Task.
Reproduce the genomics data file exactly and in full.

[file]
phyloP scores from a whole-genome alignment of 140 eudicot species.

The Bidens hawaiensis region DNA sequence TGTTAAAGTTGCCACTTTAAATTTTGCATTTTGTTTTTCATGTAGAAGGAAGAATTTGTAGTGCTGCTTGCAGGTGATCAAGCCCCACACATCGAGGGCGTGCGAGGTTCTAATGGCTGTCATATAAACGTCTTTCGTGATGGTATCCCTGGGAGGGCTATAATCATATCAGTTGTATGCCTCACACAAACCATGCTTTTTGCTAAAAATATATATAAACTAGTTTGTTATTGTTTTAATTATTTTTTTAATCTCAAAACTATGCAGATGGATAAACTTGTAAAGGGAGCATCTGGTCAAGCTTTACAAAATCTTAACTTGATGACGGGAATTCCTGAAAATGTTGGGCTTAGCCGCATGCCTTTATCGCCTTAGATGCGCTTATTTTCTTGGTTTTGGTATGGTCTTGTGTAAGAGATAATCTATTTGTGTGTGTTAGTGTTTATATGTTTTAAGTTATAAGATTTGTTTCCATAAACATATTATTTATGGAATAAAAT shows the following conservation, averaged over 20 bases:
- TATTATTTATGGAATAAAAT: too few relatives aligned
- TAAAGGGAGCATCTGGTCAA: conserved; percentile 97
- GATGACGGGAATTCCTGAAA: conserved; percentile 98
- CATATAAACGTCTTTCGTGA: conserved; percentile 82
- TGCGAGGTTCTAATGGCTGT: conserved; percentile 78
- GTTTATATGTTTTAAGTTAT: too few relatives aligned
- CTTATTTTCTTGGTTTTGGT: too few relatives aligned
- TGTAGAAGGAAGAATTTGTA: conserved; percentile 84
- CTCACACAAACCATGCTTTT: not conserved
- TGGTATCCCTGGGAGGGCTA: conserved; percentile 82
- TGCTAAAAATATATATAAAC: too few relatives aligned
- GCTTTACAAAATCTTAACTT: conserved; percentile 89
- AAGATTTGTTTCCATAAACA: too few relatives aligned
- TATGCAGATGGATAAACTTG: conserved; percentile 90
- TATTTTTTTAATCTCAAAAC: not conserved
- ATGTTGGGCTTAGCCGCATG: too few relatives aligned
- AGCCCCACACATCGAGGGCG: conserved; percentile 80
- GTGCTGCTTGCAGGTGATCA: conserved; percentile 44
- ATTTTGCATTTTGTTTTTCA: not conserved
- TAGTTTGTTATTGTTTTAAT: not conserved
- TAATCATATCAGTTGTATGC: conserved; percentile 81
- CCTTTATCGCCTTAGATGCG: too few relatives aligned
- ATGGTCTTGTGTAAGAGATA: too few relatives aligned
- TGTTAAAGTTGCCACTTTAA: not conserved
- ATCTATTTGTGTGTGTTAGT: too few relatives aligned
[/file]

phyloP scores from a whole-genome alignment of 140 eudicot species.

The Bidens hawaiensis region DNA sequence TGTTAAAGTTGCCACTTTAAATTTTGCATTTTGTTTTTCATGTAGAAGGAAGAATTTGTAGTGCTGCTTGCAGGTGATCAAGCCCCACACATCGAGGGCGTGCGAGGTTCTAATGGCTGTCATATAAACGTCTTTCGTGATGGTATCCCTGGGAGGGCTATAATCATATCAGTTGTATGCCTCACACAAACCATGCTTTTTGCTAAAAATATATATAAACTAGTTTGTTATTGTTTTAATTATTTTTTTAATCTCAAAACTATGCAGATGGATAAACTTGTAAAGGGAGCATCTGGTCAAGCTTTACAAAATCTTAACTTGATGACGGGAATTCCTGAAAATGTTGGGCTTAGCCGCATGCCTTTATCGCCTTAGATGCGCTTATTTTCTTGGTTTTGGTATGGTCTTGTGTAAGAGATAATCTATTTGTGTGTGTTAGTGTTTATATGTTTTAAGTTATAAGATTTGTTTCCATAAACATATTATTTATGGAATAAAAT shows the following conservation, averaged over 20 bases:
- TATTATTTATGGAATAAAAT: too few relatives aligned
- TAAAGGGAGCATCTGGTCAA: conserved; percentile 97
- GATGACGGGAATTCCTGAAA: conserved; percentile 98
- CATATAAACGTCTTTCGTGA: conserved; percentile 82
- TGCGAGGTTCTAATGGCTGT: conserved; percentile 78
- GTTTATATGTTTTAAGTTAT: too few relatives aligned
- CTTATTTTCTTGGTTTTGGT: too few relatives aligned
- TGTAGAAGGAAGAATTTGTA: conserved; percentile 84
- CTCACACAAACCATGCTTTT: not conserved
- TGGTATCCCTGGGAGGGCTA: conserved; percentile 82
- TGCTAAAAATATATATAAAC: too few relatives aligned
- GCTTTACAAAATCTTAACTT: conserved; percentile 89
- AAGATTTGTTTCCATAAACA: too few relatives aligned
- TATGCAGATGGATAAACTTG: conserved; percentile 90
- TATTTTTTTAATCTCAAAAC: not conserved
- ATGTTGGGCTTAGCCGCATG: too few relatives aligned
- AGCCCCACACATCGAGGGCG: conserved; percentile 80
- GTGCTGCTTGCAGGTGATCA: conserved; percentile 44
- ATTTTGCATTTTGTTTTTCA: not conserved
- TAGTTTGTTATTGTTTTAAT: not conserved
- TAATCATATCAGTTGTATGC: conserved; percentile 81
- CCTTTATCGCCTTAGATGCG: too few relatives aligned
- ATGGTCTTGTGTAAGAGATA: too few relatives aligned
- TGTTAAAGTTGCCACTTTAA: not conserved
- ATCTATTTGTGTGTGTTAGT: too few relatives aligned